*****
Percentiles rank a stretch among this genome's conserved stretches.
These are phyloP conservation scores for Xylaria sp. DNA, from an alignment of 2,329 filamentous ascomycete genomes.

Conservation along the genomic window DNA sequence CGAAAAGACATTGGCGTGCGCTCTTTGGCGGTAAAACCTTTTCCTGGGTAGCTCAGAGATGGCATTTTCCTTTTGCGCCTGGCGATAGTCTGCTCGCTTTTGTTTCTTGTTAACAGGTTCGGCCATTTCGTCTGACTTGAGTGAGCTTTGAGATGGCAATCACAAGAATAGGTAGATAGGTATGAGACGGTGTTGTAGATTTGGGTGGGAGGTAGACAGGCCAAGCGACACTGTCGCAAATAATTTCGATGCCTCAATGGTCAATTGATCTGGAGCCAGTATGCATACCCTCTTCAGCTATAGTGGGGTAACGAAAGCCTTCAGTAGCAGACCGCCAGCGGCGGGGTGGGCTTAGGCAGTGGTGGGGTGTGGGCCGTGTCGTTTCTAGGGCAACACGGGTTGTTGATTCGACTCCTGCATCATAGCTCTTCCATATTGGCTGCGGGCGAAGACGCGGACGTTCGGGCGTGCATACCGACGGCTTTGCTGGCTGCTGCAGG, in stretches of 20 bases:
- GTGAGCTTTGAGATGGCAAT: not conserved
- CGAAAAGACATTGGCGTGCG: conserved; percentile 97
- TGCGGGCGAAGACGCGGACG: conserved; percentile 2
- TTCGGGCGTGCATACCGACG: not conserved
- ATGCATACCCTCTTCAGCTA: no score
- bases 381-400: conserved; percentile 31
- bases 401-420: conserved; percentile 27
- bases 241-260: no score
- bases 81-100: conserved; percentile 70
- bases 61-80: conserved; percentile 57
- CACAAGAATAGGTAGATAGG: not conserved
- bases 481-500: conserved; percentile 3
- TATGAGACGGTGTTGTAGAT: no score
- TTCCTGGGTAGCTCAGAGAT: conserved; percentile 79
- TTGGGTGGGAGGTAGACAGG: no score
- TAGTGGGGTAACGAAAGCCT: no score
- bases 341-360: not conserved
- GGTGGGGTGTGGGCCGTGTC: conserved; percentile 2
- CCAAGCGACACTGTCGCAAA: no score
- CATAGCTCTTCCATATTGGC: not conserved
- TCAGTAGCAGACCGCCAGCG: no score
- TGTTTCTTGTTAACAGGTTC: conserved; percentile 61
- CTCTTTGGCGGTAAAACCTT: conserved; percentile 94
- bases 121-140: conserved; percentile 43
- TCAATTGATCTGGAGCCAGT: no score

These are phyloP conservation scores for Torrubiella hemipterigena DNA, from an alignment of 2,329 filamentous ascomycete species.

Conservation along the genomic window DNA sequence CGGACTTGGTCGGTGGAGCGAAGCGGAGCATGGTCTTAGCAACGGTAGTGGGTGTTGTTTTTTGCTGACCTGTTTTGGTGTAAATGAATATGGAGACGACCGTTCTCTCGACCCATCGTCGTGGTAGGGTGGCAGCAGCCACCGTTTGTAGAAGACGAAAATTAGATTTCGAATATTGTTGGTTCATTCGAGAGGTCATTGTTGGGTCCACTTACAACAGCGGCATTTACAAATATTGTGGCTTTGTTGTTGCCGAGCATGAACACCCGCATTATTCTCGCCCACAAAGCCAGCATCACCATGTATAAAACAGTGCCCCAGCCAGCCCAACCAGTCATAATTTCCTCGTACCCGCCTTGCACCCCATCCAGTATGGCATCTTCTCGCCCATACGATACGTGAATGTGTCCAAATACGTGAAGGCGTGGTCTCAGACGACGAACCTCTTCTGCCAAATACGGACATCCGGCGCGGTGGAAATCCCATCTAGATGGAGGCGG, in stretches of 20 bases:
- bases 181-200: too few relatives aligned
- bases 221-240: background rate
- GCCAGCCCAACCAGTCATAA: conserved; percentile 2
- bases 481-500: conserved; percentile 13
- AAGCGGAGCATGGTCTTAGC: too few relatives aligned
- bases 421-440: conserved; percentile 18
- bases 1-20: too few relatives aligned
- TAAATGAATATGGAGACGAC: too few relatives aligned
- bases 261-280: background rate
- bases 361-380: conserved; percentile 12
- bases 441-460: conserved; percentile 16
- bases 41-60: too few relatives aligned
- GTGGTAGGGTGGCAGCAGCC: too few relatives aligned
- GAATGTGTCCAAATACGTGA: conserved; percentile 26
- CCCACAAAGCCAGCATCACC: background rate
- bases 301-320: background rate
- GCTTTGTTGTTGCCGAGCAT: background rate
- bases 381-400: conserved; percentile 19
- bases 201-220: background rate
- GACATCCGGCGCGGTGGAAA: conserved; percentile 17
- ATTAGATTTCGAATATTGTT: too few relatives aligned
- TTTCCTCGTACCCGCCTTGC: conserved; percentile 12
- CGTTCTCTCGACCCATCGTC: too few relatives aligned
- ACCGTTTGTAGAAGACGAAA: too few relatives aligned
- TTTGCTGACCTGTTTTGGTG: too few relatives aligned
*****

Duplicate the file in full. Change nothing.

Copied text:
Percentiles rank a stretch among this genome's conserved stretches.
These are phyloP conservation scores for Xylaria sp. DNA, from an alignment of 2,329 filamentous ascomycete genomes.

Conservation along the genomic window DNA sequence CGAAAAGACATTGGCGTGCGCTCTTTGGCGGTAAAACCTTTTCCTGGGTAGCTCAGAGATGGCATTTTCCTTTTGCGCCTGGCGATAGTCTGCTCGCTTTTGTTTCTTGTTAACAGGTTCGGCCATTTCGTCTGACTTGAGTGAGCTTTGAGATGGCAATCACAAGAATAGGTAGATAGGTATGAGACGGTGTTGTAGATTTGGGTGGGAGGTAGACAGGCCAAGCGACACTGTCGCAAATAATTTCGATGCCTCAATGGTCAATTGATCTGGAGCCAGTATGCATACCCTCTTCAGCTATAGTGGGGTAACGAAAGCCTTCAGTAGCAGACCGCCAGCGGCGGGGTGGGCTTAGGCAGTGGTGGGGTGTGGGCCGTGTCGTTTCTAGGGCAACACGGGTTGTTGATTCGACTCCTGCATCATAGCTCTTCCATATTGGCTGCGGGCGAAGACGCGGACGTTCGGGCGTGCATACCGACGGCTTTGCTGGCTGCTGCAGG, in stretches of 20 bases:
- GTGAGCTTTGAGATGGCAAT: not conserved
- CGAAAAGACATTGGCGTGCG: conserved; percentile 97
- TGCGGGCGAAGACGCGGACG: conserved; percentile 2
- TTCGGGCGTGCATACCGACG: not conserved
- ATGCATACCCTCTTCAGCTA: no score
- bases 381-400: conserved; percentile 31
- bases 401-420: conserved; percentile 27
- bases 241-260: no score
- bases 81-100: conserved; percentile 70
- bases 61-80: conserved; percentile 57
- CACAAGAATAGGTAGATAGG: not conserved
- bases 481-500: conserved; percentile 3
- TATGAGACGGTGTTGTAGAT: no score
- TTCCTGGGTAGCTCAGAGAT: conserved; percentile 79
- TTGGGTGGGAGGTAGACAGG: no score
- TAGTGGGGTAACGAAAGCCT: no score
- bases 341-360: not conserved
- GGTGGGGTGTGGGCCGTGTC: conserved; percentile 2
- CCAAGCGACACTGTCGCAAA: no score
- CATAGCTCTTCCATATTGGC: not conserved
- TCAGTAGCAGACCGCCAGCG: no score
- TGTTTCTTGTTAACAGGTTC: conserved; percentile 61
- CTCTTTGGCGGTAAAACCTT: conserved; percentile 94
- bases 121-140: conserved; percentile 43
- TCAATTGATCTGGAGCCAGT: no score

These are phyloP conservation scores for Torrubiella hemipterigena DNA, from an alignment of 2,329 filamentous ascomycete species.

Conservation along the genomic window DNA sequence CGGACTTGGTCGGTGGAGCGAAGCGGAGCATGGTCTTAGCAACGGTAGTGGGTGTTGTTTTTTGCTGACCTGTTTTGGTGTAAATGAATATGGAGACGACCGTTCTCTCGACCCATCGTCGTGGTAGGGTGGCAGCAGCCACCGTTTGTAGAAGACGAAAATTAGATTTCGAATATTGTTGGTTCATTCGAGAGGTCATTGTTGGGTCCACTTACAACAGCGGCATTTACAAATATTGTGGCTTTGTTGTTGCCGAGCATGAACACCCGCATTATTCTCGCCCACAAAGCCAGCATCACCATGTATAAAACAGTGCCCCAGCCAGCCCAACCAGTCATAATTTCCTCGTACCCGCCTTGCACCCCATCCAGTATGGCATCTTCTCGCCCATACGATACGTGAATGTGTCCAAATACGTGAAGGCGTGGTCTCAGACGACGAACCTCTTCTGCCAAATACGGACATCCGGCGCGGTGGAAATCCCATCTAGATGGAGGCGG, in stretches of 20 bases:
- bases 181-200: too few relatives aligned
- bases 221-240: background rate
- GCCAGCCCAACCAGTCATAA: conserved; percentile 2
- bases 481-500: conserved; percentile 13
- AAGCGGAGCATGGTCTTAGC: too few relatives aligned
- bases 421-440: conserved; percentile 18
- bases 1-20: too few relatives aligned
- TAAATGAATATGGAGACGAC: too few relatives aligned
- bases 261-280: background rate
- bases 361-380: conserved; percentile 12
- bases 441-460: conserved; percentile 16
- bases 41-60: too few relatives aligned
- GTGGTAGGGTGGCAGCAGCC: too few relatives aligned
- GAATGTGTCCAAATACGTGA: conserved; percentile 26
- CCCACAAAGCCAGCATCACC: background rate
- bases 301-320: background rate
- GCTTTGTTGTTGCCGAGCAT: background rate
- bases 381-400: conserved; percentile 19
- bases 201-220: background rate
- GACATCCGGCGCGGTGGAAA: conserved; percentile 17
- ATTAGATTTCGAATATTGTT: too few relatives aligned
- TTTCCTCGTACCCGCCTTGC: conserved; percentile 12
- CGTTCTCTCGACCCATCGTC: too few relatives aligned
- ACCGTTTGTAGAAGACGAAA: too few relatives aligned
- TTTGCTGACCTGTTTTGGTG: too few relatives aligned